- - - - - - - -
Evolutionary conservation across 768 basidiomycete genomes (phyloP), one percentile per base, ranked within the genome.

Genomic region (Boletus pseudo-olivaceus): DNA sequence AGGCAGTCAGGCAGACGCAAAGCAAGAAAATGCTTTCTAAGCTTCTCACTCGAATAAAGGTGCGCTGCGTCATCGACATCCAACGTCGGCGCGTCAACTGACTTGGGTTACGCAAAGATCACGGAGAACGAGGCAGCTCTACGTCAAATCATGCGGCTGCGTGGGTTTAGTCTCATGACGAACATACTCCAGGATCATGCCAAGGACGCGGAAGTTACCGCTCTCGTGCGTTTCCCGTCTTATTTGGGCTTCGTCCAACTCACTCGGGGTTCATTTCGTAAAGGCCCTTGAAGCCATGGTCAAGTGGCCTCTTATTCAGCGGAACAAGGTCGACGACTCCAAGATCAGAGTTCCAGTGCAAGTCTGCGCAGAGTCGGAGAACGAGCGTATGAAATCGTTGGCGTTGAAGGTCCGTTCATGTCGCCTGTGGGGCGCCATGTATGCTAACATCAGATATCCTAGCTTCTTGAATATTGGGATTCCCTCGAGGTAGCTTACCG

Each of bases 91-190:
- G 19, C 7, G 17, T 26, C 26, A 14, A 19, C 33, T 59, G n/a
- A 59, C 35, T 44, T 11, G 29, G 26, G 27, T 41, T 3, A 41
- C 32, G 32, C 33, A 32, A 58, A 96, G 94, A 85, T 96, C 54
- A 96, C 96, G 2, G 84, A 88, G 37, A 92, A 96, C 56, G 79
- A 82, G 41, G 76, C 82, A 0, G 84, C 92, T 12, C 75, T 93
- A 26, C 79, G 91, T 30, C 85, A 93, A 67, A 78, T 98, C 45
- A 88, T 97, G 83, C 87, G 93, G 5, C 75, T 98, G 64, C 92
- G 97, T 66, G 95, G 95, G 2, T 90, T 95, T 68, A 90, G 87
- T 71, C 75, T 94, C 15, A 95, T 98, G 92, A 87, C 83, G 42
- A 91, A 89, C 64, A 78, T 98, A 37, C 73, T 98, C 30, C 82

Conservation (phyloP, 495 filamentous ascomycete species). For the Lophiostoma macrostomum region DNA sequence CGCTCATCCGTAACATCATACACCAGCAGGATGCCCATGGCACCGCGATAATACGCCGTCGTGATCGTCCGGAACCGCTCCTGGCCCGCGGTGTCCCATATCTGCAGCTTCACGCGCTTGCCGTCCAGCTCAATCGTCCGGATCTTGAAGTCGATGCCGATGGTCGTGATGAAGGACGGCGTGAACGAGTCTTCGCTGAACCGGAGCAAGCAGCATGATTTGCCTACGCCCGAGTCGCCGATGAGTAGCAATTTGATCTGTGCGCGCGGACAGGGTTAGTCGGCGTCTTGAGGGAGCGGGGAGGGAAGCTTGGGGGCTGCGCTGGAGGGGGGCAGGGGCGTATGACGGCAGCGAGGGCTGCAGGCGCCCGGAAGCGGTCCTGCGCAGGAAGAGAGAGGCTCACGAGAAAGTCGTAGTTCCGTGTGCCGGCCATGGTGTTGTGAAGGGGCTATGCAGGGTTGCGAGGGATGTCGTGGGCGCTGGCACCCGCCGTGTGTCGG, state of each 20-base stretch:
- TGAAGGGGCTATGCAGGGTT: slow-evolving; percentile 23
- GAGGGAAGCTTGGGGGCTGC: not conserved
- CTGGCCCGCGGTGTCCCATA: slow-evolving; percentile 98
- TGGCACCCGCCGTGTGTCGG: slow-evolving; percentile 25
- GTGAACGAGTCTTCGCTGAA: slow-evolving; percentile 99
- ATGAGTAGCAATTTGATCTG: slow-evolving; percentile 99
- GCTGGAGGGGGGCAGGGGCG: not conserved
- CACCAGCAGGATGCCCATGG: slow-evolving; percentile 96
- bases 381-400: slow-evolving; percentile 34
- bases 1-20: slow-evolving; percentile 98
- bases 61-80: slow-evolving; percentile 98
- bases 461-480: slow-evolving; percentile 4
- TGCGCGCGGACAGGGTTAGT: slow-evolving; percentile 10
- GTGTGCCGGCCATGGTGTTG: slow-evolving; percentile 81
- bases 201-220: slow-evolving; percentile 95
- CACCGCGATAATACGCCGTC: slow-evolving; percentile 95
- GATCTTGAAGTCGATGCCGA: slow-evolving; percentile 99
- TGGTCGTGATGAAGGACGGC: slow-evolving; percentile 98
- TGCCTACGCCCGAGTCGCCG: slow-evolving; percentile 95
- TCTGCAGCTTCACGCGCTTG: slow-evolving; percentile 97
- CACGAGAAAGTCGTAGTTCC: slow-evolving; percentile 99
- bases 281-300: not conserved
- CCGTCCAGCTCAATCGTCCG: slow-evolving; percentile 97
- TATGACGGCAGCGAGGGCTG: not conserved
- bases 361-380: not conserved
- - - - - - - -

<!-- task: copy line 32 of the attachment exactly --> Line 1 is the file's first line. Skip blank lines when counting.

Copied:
- TGGTCGTGATGAAGGACGGC: slow-evolving; percentile 98